These were kids that were still in high school but the peer influence was beyond reproach. It came to be known as the bad boy lifestyle. It was known that chics dig bad boys. Thus, all boys wanted to be bad boys, ultimately fueling the growth of these groups.

Everybody wanted to join a group. Not just any group, but a group they felt that was stronger. A stronger group meant respect from boys from other turfs. they also had more manpower which meant retaliation would be hard and painful for all those who crossed their line. The gang wars were so many at times that the night would be filled with sounds of screams and breaking glasses.

People always knew the members of stronger groups. Even the joining of a new member was known by all. That’s how their vines worked. Such intricate and disciplined communication helped greatly in the maintenance of ‘peace’ and ‘cohesion’.

If you owned anything fancy, then it would be in your best interest to leave it at home. People were hazed and robbed in every corner of the estate. Once you crossed paths with any gang, you were given two options: surrender the items peacefully or get a beating from a mob and still lose the item. I think the choice was pretty crystal.

If you weren’t part of any crew, then they’d easily sniff you out. After which, you’d be marked as easy prey. If one felt that the gangs considered them to be easy pickings they would pray; pray that they only be robbed. Because, with the gang, there were worse things than being robbed.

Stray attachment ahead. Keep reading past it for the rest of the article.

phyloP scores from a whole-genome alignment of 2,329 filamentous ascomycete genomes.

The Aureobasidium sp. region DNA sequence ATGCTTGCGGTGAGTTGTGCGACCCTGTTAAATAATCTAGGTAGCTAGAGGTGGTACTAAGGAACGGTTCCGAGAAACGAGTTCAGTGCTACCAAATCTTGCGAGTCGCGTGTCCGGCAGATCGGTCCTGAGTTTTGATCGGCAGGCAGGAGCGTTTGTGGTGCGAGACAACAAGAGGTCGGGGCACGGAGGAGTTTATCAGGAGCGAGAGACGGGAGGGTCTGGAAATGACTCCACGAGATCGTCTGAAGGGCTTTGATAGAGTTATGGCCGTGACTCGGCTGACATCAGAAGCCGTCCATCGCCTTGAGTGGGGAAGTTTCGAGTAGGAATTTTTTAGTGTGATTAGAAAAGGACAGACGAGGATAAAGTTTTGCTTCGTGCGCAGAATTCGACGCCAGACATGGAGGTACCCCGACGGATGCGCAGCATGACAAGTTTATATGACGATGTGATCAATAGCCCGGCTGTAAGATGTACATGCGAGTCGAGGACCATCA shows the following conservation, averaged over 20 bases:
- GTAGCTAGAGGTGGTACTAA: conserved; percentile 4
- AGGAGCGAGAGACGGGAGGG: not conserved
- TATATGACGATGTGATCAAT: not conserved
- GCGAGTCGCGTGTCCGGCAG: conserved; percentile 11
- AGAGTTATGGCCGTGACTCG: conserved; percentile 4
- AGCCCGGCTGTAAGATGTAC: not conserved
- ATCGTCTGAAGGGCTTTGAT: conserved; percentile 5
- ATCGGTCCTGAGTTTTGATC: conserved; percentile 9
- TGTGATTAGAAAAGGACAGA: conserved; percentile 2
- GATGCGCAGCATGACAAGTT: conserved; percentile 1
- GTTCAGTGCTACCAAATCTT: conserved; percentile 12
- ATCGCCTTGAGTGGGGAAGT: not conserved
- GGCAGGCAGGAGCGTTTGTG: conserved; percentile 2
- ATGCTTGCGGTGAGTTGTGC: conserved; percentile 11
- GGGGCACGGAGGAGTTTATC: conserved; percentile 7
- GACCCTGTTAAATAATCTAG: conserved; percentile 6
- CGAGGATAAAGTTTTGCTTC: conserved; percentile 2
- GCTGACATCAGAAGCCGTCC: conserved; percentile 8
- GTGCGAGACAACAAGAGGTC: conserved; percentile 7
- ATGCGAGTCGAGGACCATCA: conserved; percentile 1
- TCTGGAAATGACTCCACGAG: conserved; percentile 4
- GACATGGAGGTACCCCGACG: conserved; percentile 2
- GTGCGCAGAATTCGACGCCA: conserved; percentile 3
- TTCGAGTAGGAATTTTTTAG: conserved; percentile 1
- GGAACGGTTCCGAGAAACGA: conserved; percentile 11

Neither had I joined any gangs nor saw the reason to do so. Also, I had never been robbed or hazed before and I never understood why. Was I special? Most likely. Maybe it was my height. I was pretty tall for someone my age. Maybe they found it intimidating.

All my friends got robbed of their pretty jewelry. It was painful since we always assumed ornaments like ‘shambalas’ and ‘bling’ made us look more catchy, trendy and sexy to the fairer sex.

The gangs made sure they stripped everyone of anything they could sell or keep for themselves. I heard a story of a friend who claimed that they had robbed him of his new kicks. 

Naturally, I didn’t believe him as I had never heard of anyone robbed off their shoes before. But then, as time passed by, he showed me another gang member wearing the shoes proudly in the open. 

He couldn’t do anything but watch his brand new shoes getting appraisals from other people and looks from the ladies. I could tell it was painful but the smartest thing he did was stay away from trouble.